This Is How It Always Is by Laurie Frankel
|This Is How It Always Is by Laurie Frankel|
|Category: General Fiction|
|Reviewer: Jill Murphy|
|Summary: Moving story - inspired by the author's own experience - of an American family with a gender dysphoric child. Should Poppy's parents be gender-affirmative? Gender-critical? Or should they watch and wait? Difficult questions, no easy answers and a child to love and protect. Told with grace.|
|Buy? Yes||Borrow? Yes|
|Pages: 336||Date: February 2017|
|External links: Author's website|
Claude is the baby of the family. He's very bright. He has a vocabulary way beyond his years so he can hold his own in the rough and tumble of a house containing four older brothers, an emergency doctor mother and a writer father. Claude also likes to wear dresses. He wants to become a night fairy when he grows up. And one day, Claude becomes Poppy. He becomes she. Poppy's parents, Penn and Rosie, aren't too concerned at first - children all like to try on different identities and why should Claude/Poppy be any different? But it soon becomes clear that Poppy isn't play-acting at being a girl. Poppy is a girl. And things get complicated...
This Is How It Always Is is a truly lovely read. I was absorbed from the beginning and I really felt quite bereft when I got to the last page. I'd have happily carried on reading about Poppy and her family for weeks. Penn and Rosie have created warm and loving familial bonds and are committed to each other and their children. They understand that their children aren't extensions of themselves but human beings in their own right and they are accepting of each child as an individual. If ever there was a family to cope well with a gender dysphoric child, it's this one. So, when even Penn and Rosie can't see a clear path ahead, we, as readers, get a very clear understanding of the dilemmas and ethical conundrums gender dysphoria brings.
The book weaves in all of these quandaries - should Penn and Rosie encourage Poppy's identity as a girl? Should they discourage it? Should they watch and wait? What if Poppy changes her mind and wants to become Claude again? What about medical intervention? Good? Bad? Something to delay? Should they tell other people? Should they keep it a secret? What if the secret is found out? What then? How do they deal with transphobia? Should they move to a new city so that Poppy will be immediately understood as a girl by everyone she meets? But what about their other children? Why should they have to start again?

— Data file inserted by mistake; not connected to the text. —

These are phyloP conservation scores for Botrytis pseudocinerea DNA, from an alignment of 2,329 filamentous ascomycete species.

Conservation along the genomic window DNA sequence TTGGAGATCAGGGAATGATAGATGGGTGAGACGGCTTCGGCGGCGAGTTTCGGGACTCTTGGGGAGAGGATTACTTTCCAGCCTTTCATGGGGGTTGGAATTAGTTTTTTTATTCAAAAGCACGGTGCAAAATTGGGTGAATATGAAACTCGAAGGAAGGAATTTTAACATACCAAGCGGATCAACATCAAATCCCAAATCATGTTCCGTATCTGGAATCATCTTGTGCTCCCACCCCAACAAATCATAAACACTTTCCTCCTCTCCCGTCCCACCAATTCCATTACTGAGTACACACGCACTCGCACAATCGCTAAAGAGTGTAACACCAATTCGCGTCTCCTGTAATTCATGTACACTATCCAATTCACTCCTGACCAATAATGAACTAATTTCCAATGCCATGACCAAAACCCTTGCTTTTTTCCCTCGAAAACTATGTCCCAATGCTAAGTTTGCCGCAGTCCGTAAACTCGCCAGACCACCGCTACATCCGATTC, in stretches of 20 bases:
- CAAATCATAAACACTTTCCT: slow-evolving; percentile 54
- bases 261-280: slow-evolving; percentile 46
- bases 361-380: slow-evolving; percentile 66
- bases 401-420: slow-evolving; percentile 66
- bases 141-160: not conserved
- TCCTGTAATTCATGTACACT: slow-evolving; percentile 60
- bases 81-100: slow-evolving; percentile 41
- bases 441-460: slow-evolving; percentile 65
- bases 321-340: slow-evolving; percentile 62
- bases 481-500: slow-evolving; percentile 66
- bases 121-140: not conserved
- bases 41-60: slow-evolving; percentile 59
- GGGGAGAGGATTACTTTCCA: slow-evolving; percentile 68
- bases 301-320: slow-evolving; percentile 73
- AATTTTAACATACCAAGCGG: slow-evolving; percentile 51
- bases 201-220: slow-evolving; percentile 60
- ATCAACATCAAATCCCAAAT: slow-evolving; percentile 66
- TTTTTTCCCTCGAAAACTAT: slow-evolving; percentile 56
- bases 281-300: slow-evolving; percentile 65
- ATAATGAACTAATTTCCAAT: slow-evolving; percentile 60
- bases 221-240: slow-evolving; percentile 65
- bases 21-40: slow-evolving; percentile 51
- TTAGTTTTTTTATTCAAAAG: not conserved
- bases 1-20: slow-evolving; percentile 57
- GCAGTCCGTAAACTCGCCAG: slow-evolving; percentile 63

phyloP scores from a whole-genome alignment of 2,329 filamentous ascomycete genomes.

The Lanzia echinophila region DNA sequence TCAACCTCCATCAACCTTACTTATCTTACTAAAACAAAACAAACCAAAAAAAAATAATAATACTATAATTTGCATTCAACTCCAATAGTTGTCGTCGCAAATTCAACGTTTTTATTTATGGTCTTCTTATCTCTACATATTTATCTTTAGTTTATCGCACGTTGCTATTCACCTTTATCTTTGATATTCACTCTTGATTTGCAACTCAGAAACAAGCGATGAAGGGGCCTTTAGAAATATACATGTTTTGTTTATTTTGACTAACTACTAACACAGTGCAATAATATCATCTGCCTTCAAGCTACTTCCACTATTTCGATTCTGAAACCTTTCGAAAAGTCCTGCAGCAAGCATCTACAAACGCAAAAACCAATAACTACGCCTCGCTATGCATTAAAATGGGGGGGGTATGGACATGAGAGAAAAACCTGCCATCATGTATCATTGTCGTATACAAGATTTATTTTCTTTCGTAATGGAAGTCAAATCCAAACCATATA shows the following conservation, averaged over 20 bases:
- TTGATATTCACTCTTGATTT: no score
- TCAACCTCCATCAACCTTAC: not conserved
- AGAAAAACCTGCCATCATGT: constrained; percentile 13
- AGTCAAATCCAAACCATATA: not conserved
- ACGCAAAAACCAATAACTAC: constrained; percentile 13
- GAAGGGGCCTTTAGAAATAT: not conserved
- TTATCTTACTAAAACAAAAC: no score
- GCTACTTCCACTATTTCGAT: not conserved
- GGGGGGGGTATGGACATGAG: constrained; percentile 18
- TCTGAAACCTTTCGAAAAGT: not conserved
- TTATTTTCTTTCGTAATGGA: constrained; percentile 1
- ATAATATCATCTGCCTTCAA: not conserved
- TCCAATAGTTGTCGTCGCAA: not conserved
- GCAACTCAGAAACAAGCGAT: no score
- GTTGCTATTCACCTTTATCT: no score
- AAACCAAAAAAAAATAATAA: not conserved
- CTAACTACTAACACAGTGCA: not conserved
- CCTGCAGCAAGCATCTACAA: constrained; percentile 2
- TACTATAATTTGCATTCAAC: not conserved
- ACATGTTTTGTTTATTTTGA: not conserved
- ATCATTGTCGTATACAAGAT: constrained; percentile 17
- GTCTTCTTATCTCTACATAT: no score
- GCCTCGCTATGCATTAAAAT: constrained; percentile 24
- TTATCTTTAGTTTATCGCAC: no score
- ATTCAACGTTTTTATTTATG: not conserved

And on, and on, and on, it goes.
On occasion, in Frankel's desire to cover every aspect of gender dysphoria in children, the narrative becomes a trifle didactic. There's a lot of exposition through dialogue and the dialogue occasionally becomes clunky because of it. But really, this is a minor nitpick. This Is How It Always Is is a revelatory novel. I consider myself reasonably aware of trans issues but to see the web of complex issues and decisions laid out in a novel about a relatable and likeable family such as this one was a moving experience. I was rooting for Poppy for all I was worth but I was also rooting for Penn and for Rosie and for all the other children. Because nobody in this family has an easy time of it.
Here's hoping for the best for all Poppys (and Penns and Rosies) out there.
If This Is How It Always Is appeals, you might enjoy Paralian: Not Just Transgender by Liam Klenk, an autobiography and a journey through childhood disability, issues with parents, marriages, divorces, and gender dysphoria.
You can read more book reviews or buy This Is How It Always Is by Laurie Frankel at Amazon.co.uk
You can read more book reviews or buy This Is How It Always Is by Laurie Frankel at Amazon.com.
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